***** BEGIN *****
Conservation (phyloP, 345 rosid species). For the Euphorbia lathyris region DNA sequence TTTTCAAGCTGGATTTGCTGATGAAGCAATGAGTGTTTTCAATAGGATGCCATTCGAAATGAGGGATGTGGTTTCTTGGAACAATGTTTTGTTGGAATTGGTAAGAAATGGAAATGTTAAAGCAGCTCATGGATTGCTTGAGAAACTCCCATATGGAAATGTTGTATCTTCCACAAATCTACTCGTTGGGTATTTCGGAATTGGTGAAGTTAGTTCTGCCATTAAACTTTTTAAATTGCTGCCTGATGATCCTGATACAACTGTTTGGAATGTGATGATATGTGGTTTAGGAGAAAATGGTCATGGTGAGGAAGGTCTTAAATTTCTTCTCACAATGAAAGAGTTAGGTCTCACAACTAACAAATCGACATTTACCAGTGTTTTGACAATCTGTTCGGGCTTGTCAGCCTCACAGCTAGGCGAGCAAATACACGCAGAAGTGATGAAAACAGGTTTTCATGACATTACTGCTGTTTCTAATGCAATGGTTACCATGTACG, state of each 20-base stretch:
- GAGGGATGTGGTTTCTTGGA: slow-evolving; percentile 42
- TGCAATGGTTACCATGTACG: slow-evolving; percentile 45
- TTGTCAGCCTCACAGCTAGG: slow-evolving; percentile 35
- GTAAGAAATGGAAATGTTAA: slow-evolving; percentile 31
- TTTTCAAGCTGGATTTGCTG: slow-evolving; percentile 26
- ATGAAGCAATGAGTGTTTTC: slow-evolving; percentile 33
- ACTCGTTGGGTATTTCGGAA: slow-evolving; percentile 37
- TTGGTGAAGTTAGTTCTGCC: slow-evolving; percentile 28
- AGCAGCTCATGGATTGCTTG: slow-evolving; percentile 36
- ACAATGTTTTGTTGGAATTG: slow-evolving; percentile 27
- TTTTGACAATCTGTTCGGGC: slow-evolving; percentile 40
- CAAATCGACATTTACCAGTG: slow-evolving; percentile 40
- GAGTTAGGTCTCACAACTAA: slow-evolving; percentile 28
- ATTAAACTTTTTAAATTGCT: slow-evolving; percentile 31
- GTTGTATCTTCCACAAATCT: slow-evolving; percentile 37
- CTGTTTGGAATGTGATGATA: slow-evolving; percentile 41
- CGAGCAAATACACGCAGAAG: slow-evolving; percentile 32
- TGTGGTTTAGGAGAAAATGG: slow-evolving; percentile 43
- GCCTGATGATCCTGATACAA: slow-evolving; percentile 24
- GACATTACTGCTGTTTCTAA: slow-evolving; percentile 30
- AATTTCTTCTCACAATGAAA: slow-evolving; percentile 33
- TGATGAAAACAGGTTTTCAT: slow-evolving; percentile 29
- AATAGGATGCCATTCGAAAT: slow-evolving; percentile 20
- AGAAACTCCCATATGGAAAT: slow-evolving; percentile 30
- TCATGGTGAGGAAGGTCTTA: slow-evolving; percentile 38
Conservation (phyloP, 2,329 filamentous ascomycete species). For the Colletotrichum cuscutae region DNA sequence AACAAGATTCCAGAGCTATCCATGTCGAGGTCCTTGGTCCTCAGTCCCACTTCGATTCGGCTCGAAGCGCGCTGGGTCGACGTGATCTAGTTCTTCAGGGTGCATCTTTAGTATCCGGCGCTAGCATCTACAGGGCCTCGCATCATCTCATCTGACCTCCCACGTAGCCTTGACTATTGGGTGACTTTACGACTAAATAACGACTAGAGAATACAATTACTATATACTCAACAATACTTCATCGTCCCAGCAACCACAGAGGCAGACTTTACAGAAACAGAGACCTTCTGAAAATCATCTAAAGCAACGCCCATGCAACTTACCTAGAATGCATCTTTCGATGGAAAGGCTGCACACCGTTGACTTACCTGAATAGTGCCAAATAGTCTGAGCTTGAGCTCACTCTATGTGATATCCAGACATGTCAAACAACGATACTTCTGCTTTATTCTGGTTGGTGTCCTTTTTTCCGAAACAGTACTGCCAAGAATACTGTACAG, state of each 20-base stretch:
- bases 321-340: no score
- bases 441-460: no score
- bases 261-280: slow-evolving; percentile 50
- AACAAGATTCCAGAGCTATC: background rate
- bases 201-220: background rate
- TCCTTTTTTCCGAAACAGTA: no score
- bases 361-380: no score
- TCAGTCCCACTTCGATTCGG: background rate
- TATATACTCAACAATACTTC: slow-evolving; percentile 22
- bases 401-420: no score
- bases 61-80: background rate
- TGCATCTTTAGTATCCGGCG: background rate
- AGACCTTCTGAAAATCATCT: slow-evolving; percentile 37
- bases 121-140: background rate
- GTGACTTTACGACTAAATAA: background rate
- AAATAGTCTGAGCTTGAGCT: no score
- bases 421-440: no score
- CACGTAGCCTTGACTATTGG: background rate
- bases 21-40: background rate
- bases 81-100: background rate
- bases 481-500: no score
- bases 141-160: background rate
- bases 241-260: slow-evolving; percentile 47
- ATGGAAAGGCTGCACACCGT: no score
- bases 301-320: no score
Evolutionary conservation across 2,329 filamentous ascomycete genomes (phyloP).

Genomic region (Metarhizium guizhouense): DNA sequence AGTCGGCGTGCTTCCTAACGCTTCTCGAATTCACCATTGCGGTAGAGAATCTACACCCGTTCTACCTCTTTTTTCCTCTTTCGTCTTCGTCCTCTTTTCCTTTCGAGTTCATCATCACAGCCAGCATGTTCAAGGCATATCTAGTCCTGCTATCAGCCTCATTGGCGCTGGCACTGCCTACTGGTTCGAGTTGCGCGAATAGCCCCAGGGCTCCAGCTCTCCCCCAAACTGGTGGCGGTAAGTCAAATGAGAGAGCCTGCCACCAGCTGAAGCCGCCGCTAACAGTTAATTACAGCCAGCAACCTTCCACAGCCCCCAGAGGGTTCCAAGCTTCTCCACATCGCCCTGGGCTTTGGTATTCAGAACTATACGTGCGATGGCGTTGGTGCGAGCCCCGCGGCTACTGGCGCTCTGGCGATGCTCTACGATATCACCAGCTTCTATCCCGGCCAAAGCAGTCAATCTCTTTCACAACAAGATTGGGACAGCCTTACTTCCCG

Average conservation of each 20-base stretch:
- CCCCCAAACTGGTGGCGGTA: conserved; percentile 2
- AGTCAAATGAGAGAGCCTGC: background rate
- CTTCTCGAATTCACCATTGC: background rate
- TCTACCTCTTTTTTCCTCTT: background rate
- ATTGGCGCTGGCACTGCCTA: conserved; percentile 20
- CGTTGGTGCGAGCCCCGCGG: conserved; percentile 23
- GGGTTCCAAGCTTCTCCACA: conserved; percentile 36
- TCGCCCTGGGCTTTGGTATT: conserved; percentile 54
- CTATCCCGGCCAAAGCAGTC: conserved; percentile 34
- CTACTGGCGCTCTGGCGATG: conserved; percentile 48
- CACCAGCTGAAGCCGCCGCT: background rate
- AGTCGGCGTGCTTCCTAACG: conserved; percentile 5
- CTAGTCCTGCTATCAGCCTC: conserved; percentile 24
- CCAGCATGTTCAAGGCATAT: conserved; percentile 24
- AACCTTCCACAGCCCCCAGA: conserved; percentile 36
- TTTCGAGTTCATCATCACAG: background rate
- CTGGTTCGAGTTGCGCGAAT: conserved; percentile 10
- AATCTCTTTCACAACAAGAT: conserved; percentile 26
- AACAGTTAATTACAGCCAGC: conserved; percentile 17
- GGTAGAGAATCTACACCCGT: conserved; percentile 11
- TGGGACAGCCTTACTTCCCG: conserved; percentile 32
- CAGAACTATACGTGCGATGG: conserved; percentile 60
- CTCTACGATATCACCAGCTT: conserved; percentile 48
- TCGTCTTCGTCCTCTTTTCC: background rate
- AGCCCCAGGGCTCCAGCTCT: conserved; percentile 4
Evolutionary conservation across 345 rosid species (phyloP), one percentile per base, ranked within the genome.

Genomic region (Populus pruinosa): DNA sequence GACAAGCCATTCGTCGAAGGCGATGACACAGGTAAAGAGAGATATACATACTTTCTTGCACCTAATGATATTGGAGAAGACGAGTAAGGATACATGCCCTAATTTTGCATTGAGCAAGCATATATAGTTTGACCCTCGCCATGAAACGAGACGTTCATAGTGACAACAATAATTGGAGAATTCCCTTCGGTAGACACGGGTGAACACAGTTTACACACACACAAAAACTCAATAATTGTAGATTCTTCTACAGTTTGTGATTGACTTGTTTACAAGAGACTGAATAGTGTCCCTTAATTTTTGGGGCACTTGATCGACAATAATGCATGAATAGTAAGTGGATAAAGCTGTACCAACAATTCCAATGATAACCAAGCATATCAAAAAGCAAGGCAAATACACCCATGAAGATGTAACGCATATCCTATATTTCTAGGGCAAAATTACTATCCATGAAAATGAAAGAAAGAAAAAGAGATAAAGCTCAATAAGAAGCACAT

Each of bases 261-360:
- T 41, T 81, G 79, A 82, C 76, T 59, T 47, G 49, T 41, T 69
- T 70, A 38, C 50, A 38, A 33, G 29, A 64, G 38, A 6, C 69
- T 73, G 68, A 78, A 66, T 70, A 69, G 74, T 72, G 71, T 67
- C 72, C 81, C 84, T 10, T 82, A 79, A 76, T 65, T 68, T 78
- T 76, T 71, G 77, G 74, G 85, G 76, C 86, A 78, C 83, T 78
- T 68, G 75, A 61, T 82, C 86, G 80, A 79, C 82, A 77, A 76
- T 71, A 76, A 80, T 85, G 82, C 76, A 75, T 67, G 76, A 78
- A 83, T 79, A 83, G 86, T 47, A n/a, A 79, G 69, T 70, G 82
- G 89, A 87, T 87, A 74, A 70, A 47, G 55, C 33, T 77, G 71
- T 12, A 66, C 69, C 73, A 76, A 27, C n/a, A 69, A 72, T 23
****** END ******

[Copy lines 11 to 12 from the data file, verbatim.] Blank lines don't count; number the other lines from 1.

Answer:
- ACAATGTTTTGTTGGAATTG: slow-evolving; percentile 27
- TTTTGACAATCTGTTCGGGC: slow-evolving; percentile 40